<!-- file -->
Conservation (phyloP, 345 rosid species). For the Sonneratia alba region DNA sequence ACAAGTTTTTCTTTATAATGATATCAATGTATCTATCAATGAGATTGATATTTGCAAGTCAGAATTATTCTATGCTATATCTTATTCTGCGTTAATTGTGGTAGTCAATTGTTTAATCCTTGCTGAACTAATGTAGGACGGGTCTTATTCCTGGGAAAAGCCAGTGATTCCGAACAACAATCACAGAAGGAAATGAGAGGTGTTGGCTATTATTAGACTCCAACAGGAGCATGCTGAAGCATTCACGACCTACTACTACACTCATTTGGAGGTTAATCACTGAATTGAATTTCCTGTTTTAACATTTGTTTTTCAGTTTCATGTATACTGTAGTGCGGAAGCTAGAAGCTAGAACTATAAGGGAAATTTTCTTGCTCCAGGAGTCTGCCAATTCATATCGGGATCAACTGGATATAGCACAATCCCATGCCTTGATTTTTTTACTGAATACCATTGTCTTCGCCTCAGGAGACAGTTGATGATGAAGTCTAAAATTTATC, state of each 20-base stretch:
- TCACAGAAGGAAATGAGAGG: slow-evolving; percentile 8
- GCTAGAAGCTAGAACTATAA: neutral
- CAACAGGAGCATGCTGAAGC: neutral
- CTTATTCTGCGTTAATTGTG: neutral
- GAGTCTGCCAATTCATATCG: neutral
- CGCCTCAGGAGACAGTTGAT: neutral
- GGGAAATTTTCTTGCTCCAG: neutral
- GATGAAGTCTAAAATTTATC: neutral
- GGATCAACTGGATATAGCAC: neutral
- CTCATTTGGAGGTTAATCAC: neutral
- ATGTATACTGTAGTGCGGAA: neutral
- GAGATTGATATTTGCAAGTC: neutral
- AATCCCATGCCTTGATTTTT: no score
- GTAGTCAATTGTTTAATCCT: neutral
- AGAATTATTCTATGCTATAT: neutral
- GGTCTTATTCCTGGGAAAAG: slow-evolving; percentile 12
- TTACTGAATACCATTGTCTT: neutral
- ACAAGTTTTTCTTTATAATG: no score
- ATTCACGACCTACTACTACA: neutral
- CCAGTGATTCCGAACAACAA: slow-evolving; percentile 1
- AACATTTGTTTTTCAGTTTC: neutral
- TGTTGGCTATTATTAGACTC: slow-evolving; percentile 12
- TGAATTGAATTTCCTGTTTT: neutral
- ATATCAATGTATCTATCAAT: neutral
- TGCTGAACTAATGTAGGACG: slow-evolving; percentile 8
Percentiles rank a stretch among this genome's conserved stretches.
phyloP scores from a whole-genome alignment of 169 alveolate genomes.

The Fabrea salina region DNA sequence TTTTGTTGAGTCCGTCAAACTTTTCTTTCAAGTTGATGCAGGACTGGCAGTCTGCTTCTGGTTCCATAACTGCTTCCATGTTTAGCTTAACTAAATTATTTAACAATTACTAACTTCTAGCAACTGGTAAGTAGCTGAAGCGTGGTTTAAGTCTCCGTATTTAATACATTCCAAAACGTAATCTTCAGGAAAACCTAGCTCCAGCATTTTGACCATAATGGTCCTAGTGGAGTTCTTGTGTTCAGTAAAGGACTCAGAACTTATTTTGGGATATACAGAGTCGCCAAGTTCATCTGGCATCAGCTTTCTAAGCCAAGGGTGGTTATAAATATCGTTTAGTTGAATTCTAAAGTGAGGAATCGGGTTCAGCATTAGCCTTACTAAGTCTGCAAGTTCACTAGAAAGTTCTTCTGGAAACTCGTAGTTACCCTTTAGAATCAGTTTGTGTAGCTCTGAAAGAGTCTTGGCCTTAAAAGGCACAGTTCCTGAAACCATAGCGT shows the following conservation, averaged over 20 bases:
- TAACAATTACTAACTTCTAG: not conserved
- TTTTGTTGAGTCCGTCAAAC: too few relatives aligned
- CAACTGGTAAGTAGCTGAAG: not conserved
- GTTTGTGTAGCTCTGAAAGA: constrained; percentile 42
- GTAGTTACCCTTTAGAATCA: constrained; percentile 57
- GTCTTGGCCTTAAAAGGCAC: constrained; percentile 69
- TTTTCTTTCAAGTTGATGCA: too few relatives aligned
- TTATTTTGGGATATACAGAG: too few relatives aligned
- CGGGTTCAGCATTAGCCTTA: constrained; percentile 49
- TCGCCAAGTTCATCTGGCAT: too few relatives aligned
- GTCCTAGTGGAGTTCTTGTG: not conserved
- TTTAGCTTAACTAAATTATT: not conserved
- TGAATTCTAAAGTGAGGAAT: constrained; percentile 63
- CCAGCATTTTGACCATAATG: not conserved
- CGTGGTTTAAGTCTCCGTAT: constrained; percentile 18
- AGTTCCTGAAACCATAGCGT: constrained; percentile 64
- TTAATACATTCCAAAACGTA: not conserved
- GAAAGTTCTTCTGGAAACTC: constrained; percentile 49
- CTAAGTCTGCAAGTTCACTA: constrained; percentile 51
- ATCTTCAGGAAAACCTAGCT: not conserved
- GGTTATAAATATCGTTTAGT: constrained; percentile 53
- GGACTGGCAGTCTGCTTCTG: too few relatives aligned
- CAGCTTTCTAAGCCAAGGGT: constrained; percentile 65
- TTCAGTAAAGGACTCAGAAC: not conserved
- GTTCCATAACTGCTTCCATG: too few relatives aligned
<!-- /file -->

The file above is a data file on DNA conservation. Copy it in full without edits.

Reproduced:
Conservation (phyloP, 345 rosid species). For the Sonneratia alba region DNA sequence ACAAGTTTTTCTTTATAATGATATCAATGTATCTATCAATGAGATTGATATTTGCAAGTCAGAATTATTCTATGCTATATCTTATTCTGCGTTAATTGTGGTAGTCAATTGTTTAATCCTTGCTGAACTAATGTAGGACGGGTCTTATTCCTGGGAAAAGCCAGTGATTCCGAACAACAATCACAGAAGGAAATGAGAGGTGTTGGCTATTATTAGACTCCAACAGGAGCATGCTGAAGCATTCACGACCTACTACTACACTCATTTGGAGGTTAATCACTGAATTGAATTTCCTGTTTTAACATTTGTTTTTCAGTTTCATGTATACTGTAGTGCGGAAGCTAGAAGCTAGAACTATAAGGGAAATTTTCTTGCTCCAGGAGTCTGCCAATTCATATCGGGATCAACTGGATATAGCACAATCCCATGCCTTGATTTTTTTACTGAATACCATTGTCTTCGCCTCAGGAGACAGTTGATGATGAAGTCTAAAATTTATC, state of each 20-base stretch:
- TCACAGAAGGAAATGAGAGG: slow-evolving; percentile 8
- GCTAGAAGCTAGAACTATAA: neutral
- CAACAGGAGCATGCTGAAGC: neutral
- CTTATTCTGCGTTAATTGTG: neutral
- GAGTCTGCCAATTCATATCG: neutral
- CGCCTCAGGAGACAGTTGAT: neutral
- GGGAAATTTTCTTGCTCCAG: neutral
- GATGAAGTCTAAAATTTATC: neutral
- GGATCAACTGGATATAGCAC: neutral
- CTCATTTGGAGGTTAATCAC: neutral
- ATGTATACTGTAGTGCGGAA: neutral
- GAGATTGATATTTGCAAGTC: neutral
- AATCCCATGCCTTGATTTTT: no score
- GTAGTCAATTGTTTAATCCT: neutral
- AGAATTATTCTATGCTATAT: neutral
- GGTCTTATTCCTGGGAAAAG: slow-evolving; percentile 12
- TTACTGAATACCATTGTCTT: neutral
- ACAAGTTTTTCTTTATAATG: no score
- ATTCACGACCTACTACTACA: neutral
- CCAGTGATTCCGAACAACAA: slow-evolving; percentile 1
- AACATTTGTTTTTCAGTTTC: neutral
- TGTTGGCTATTATTAGACTC: slow-evolving; percentile 12
- TGAATTGAATTTCCTGTTTT: neutral
- ATATCAATGTATCTATCAAT: neutral
- TGCTGAACTAATGTAGGACG: slow-evolving; percentile 8
Percentiles rank a stretch among this genome's conserved stretches.
phyloP scores from a whole-genome alignment of 169 alveolate genomes.

The Fabrea salina region DNA sequence TTTTGTTGAGTCCGTCAAACTTTTCTTTCAAGTTGATGCAGGACTGGCAGTCTGCTTCTGGTTCCATAACTGCTTCCATGTTTAGCTTAACTAAATTATTTAACAATTACTAACTTCTAGCAACTGGTAAGTAGCTGAAGCGTGGTTTAAGTCTCCGTATTTAATACATTCCAAAACGTAATCTTCAGGAAAACCTAGCTCCAGCATTTTGACCATAATGGTCCTAGTGGAGTTCTTGTGTTCAGTAAAGGACTCAGAACTTATTTTGGGATATACAGAGTCGCCAAGTTCATCTGGCATCAGCTTTCTAAGCCAAGGGTGGTTATAAATATCGTTTAGTTGAATTCTAAAGTGAGGAATCGGGTTCAGCATTAGCCTTACTAAGTCTGCAAGTTCACTAGAAAGTTCTTCTGGAAACTCGTAGTTACCCTTTAGAATCAGTTTGTGTAGCTCTGAAAGAGTCTTGGCCTTAAAAGGCACAGTTCCTGAAACCATAGCGT shows the following conservation, averaged over 20 bases:
- TAACAATTACTAACTTCTAG: not conserved
- TTTTGTTGAGTCCGTCAAAC: too few relatives aligned
- CAACTGGTAAGTAGCTGAAG: not conserved
- GTTTGTGTAGCTCTGAAAGA: constrained; percentile 42
- GTAGTTACCCTTTAGAATCA: constrained; percentile 57
- GTCTTGGCCTTAAAAGGCAC: constrained; percentile 69
- TTTTCTTTCAAGTTGATGCA: too few relatives aligned
- TTATTTTGGGATATACAGAG: too few relatives aligned
- CGGGTTCAGCATTAGCCTTA: constrained; percentile 49
- TCGCCAAGTTCATCTGGCAT: too few relatives aligned
- GTCCTAGTGGAGTTCTTGTG: not conserved
- TTTAGCTTAACTAAATTATT: not conserved
- TGAATTCTAAAGTGAGGAAT: constrained; percentile 63
- CCAGCATTTTGACCATAATG: not conserved
- CGTGGTTTAAGTCTCCGTAT: constrained; percentile 18
- AGTTCCTGAAACCATAGCGT: constrained; percentile 64
- TTAATACATTCCAAAACGTA: not conserved
- GAAAGTTCTTCTGGAAACTC: constrained; percentile 49
- CTAAGTCTGCAAGTTCACTA: constrained; percentile 51
- ATCTTCAGGAAAACCTAGCT: not conserved
- GGTTATAAATATCGTTTAGT: constrained; percentile 53
- GGACTGGCAGTCTGCTTCTG: too few relatives aligned
- CAGCTTTCTAAGCCAAGGGT: constrained; percentile 65
- TTCAGTAAAGGACTCAGAAC: not conserved
- GTTCCATAACTGCTTCCATG: too few relatives aligned